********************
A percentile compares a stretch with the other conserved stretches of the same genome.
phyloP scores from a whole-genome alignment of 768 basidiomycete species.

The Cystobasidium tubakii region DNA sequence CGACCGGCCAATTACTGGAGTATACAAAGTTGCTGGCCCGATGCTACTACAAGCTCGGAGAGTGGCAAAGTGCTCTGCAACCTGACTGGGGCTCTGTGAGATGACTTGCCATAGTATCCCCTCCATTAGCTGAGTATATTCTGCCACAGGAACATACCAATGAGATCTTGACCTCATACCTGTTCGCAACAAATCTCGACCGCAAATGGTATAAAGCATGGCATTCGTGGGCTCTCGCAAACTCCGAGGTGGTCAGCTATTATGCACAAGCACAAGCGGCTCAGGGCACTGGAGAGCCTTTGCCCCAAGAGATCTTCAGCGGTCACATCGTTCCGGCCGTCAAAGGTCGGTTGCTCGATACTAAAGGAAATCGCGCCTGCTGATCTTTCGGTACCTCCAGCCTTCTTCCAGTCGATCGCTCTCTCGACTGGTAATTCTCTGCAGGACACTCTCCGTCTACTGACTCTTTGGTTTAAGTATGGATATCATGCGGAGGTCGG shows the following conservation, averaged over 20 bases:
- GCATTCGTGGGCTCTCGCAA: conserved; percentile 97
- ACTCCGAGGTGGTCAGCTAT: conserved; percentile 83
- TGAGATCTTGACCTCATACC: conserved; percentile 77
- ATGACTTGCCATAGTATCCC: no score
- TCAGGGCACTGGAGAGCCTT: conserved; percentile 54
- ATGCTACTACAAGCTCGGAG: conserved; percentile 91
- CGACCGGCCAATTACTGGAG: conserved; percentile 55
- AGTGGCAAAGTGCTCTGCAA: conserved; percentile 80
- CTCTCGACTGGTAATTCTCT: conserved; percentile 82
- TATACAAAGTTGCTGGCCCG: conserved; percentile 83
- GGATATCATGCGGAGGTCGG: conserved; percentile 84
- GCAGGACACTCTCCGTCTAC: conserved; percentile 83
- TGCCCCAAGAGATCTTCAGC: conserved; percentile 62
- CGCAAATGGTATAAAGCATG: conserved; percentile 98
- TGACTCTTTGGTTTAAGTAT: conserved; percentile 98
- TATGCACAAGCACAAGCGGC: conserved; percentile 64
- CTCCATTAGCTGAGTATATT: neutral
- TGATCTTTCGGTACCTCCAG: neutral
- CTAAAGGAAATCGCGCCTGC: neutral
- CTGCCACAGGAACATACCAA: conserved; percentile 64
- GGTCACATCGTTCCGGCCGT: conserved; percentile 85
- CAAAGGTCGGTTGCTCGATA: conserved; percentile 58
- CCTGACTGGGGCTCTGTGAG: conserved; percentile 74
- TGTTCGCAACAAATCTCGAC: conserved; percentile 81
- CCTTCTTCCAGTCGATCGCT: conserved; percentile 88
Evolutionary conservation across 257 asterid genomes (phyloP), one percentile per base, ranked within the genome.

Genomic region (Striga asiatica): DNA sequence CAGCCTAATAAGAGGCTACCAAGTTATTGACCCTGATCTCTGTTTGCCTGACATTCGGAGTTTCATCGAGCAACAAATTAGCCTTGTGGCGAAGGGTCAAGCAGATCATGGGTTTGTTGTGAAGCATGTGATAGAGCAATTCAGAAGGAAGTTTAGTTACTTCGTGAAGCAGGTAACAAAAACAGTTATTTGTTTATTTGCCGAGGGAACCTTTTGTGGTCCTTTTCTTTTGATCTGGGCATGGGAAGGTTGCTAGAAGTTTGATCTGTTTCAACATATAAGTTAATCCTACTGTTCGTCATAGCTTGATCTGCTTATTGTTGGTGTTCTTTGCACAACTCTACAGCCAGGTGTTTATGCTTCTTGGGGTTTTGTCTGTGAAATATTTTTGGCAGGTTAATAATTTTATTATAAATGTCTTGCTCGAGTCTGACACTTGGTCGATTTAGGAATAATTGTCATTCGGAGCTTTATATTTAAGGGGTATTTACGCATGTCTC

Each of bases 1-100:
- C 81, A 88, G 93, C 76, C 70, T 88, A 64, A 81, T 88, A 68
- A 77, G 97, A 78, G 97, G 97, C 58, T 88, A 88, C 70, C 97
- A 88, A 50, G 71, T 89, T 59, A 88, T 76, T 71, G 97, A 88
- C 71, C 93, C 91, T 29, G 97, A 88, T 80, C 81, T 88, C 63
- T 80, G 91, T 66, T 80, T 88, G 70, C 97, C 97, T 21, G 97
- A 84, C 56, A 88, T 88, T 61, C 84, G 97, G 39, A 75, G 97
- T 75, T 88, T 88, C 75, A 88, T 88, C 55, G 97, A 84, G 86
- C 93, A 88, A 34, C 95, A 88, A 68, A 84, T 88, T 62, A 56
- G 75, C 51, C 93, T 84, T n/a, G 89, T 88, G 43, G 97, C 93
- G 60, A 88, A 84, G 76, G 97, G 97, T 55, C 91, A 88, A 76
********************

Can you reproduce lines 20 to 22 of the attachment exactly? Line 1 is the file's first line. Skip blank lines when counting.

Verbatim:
- CTCCATTAGCTGAGTATATT: neutral
- TGATCTTTCGGTACCTCCAG: neutral
- CTAAAGGAAATCGCGCCTGC: neutral